submitted in doc or doc x format (Be very careful about this if you use a Mac computer. I cannot grade papers saved in Mac formats.)
proofread carefully. Read your paper aloud to hear grammatical errors and sentence fragments.
written in such a way that clear paragraphs each have an idea that contributes to the overall flow of the argument that you want to make.
written in a way such that they show evidence that you read the text and not just my lecture notes
3-4 pages in length
formatted with margins of one inch on each side
without a cover page (Put your name on the first page)
written in 12 point font
Good answers will be proofread both for spelling and for grammar. (Poorly-written papers will receive low grades.)
Good answers will clearly state what each theory/argument entails
I prefer that you not use outside sources, but, if you do, cite these sources parenthetically or in footnotes.
Political theories describe a vision of what the best government would be. Sometimes, these political theories describe ideals that arise at with the beginning of new political societies. So far in the course, we have studied the two foundings or beginnings of the United States. The first was associated with the Declaration of Independence and the second was associated with the Constitution.
Discuss how each document articulated a particular vision of government. Do the ideals of the Declaration of Independence and the Constitution differ? Or, do the two documents advocate the same ideals of government? Good answers to this question will cite specific passages of the Declaration of Independence, the Federalist Papers, and the Antifederalist response to the proposed Constitution. (Also, be very careful not to confuse those who favored the new Constitution, the Federalists, with the Federalist party of the 1790s which we read about in week 3. All relevant reading materials for this essay were assigned in weeks 1 and 2).
Tips and Recommendations:
Make an argument! Typically, bad papers merely cut and paste lines from posted lecture notes without explaining how the sentences that are cut and pasted fit together. Focus and think about how your ideas fit together.
Read your paper aloud. When you do this, you can usually hear grammatical errors and run-on sentences.
Whenever you use want to use “it’s,” always substitute “it is;” if the substitution makes no sense, you have used its incorrectly
“Being” or “being that”: Phrases starting with these words are ungrammatical and should be eliminated from formal writing.
Do not make overly general claims about “society” or “human history” (in fact, it is better not to use these phrases at all.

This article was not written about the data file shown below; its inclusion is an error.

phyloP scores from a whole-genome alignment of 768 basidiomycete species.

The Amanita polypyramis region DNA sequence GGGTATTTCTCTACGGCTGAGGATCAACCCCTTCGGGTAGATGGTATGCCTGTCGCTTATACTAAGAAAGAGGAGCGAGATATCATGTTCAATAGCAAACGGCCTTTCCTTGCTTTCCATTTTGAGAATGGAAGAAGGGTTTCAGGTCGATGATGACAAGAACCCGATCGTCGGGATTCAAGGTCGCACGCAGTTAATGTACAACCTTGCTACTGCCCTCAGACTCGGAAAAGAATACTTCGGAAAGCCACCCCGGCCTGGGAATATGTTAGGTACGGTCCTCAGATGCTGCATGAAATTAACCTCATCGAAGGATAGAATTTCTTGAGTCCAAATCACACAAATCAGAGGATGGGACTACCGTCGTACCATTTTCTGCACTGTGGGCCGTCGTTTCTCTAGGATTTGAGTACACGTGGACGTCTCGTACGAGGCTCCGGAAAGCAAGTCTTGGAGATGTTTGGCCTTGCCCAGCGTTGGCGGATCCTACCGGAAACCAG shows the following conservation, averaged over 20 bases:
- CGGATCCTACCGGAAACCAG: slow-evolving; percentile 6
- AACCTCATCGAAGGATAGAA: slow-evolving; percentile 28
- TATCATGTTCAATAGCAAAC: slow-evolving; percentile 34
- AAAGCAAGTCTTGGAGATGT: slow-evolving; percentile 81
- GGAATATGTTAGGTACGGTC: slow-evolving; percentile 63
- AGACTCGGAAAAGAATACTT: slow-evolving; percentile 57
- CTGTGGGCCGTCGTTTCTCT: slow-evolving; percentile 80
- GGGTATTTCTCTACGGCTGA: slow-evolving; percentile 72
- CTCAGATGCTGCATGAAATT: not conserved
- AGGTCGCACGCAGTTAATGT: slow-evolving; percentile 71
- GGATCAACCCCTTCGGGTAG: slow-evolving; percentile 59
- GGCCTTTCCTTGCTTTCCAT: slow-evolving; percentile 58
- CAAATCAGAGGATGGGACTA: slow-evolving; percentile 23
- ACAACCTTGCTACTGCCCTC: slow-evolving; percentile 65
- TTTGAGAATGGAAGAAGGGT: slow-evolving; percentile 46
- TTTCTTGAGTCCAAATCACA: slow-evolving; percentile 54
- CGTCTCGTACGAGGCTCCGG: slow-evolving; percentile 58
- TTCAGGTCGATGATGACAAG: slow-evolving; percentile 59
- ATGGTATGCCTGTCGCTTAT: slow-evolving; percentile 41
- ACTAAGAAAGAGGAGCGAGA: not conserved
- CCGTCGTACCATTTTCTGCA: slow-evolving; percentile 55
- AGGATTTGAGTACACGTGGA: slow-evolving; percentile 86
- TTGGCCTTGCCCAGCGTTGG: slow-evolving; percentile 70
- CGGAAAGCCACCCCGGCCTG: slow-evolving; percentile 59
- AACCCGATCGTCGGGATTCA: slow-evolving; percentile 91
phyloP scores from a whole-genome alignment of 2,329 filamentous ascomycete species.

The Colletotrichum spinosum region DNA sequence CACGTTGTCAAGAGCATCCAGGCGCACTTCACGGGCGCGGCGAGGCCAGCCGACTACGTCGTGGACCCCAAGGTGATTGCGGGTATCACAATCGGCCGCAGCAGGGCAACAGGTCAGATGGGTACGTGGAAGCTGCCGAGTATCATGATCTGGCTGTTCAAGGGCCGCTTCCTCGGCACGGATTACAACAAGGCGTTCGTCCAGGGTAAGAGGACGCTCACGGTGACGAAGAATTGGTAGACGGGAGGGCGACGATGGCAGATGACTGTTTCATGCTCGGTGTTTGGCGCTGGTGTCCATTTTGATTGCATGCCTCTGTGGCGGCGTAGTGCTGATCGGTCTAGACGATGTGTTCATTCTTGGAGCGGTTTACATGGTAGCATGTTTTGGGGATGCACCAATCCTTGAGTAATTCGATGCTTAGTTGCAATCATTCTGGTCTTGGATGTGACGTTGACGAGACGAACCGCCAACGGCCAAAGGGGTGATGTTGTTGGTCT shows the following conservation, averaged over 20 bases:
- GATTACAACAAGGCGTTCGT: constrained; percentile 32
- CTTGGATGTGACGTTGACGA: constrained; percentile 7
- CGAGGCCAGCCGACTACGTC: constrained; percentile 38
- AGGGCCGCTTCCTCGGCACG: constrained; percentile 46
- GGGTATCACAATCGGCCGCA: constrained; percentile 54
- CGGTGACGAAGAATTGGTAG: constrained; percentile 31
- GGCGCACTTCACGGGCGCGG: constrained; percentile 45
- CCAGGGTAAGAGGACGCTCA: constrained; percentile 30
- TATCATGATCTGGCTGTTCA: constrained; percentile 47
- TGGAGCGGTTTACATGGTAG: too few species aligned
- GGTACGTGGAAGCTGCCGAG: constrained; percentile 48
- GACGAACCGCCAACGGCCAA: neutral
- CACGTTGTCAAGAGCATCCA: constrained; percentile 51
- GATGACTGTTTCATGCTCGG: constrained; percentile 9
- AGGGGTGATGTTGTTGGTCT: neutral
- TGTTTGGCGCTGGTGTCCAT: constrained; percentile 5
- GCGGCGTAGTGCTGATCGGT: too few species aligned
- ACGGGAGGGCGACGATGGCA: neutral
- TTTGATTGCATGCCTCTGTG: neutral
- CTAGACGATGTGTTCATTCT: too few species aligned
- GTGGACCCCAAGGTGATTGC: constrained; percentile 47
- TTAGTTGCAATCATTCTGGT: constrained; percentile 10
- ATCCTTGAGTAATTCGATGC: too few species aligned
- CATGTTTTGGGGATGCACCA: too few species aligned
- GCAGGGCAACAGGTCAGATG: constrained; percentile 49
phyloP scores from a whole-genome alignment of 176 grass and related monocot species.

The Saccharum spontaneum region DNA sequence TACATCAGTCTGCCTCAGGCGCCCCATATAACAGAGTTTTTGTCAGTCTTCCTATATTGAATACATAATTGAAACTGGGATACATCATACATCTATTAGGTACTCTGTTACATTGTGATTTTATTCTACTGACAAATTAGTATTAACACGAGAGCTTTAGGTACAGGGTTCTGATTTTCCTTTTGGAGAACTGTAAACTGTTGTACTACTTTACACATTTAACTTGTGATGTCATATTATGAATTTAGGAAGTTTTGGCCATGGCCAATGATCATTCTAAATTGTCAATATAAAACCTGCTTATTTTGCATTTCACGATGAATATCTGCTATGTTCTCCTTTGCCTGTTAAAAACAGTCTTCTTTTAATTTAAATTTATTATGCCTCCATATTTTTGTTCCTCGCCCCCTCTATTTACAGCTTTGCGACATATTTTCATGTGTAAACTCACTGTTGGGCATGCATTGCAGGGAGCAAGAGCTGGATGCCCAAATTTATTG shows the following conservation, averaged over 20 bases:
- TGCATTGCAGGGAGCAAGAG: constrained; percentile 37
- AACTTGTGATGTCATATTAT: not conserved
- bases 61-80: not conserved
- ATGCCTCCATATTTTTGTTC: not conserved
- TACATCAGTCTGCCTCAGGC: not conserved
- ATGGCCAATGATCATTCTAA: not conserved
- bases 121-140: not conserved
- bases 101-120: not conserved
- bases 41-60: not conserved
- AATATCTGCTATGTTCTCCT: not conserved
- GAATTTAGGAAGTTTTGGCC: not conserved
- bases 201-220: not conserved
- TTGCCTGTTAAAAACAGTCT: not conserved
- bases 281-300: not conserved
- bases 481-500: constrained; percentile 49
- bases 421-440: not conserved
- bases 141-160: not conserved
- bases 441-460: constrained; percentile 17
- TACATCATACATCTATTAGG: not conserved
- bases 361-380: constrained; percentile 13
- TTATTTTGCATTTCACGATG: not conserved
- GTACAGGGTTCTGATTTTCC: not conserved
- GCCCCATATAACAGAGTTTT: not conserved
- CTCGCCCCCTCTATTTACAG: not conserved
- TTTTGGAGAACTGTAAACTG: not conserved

If you want to claim that a text is “biased,” you must show evidence of bias (e.g. faulty reasoning, incorrect premises). This is very difficult to do. I suggest that you avoid saying that a text is “biased.”
Make sure that long quotations are single spaced and blocked.
Integration of Knowledge
The paper demonstrates that the writer fully understands and has applied concepts learned in the course. Course concepts are combined with the writer’s own insights. The writer provides concluding remarks that show analysis and synthesis of ideas.
The paper demonstrates that the writer, for the most part, understands and has applied concepts learned in the course. Some of the conclusions, however, are not supported in the body of the paper.
The paper demonstrates that the writer, to a certain extent, understands and has applied concepts learned in the course.
The paper does not demonstrate that the writer has fully understood and applied concepts learned in the course.
The paper is focused such that the steps of the argument are laid out in each paragraph. A thesis statement provides direction for the paper, either by statement of a position or hypothesis.
The paper is focused, but lacks direction. The paper is about a specific topic but the writer has not established a position.
The paper is too broad for the scope of this assignment.
The paper does not address the assignment question.
The paper ties together information from all sources. Paper flows from one issue to the next. The writer demonstrates an understanding of the relationship between the ideas discussed in the paper.
For the most part, the paper ties together information from all sources. Paper flows with only some disjointedness. The writer demonstrates an understanding of the relationship between the ideas discussed in the paper.
The paper sometimes ties together information from all sources. The paper does not flow–the ideas discussed in each paragraph are not related to each other. The writer does not demonstrate an understanding of the relationship between the ideas discussed in the paper.
The paper does not tie together information. The paper does not flow and appears to be created from disparate issues. The writing does not demonstrate understanding of how the ideas are related.
Spelling and grammar
No spelling and/or grammar mistakes.
Minimal spelling and/or grammar mistakes.
Noticeable spelling and grammar mistakes.
Unacceptable number of spelling and/or grammar mistakes.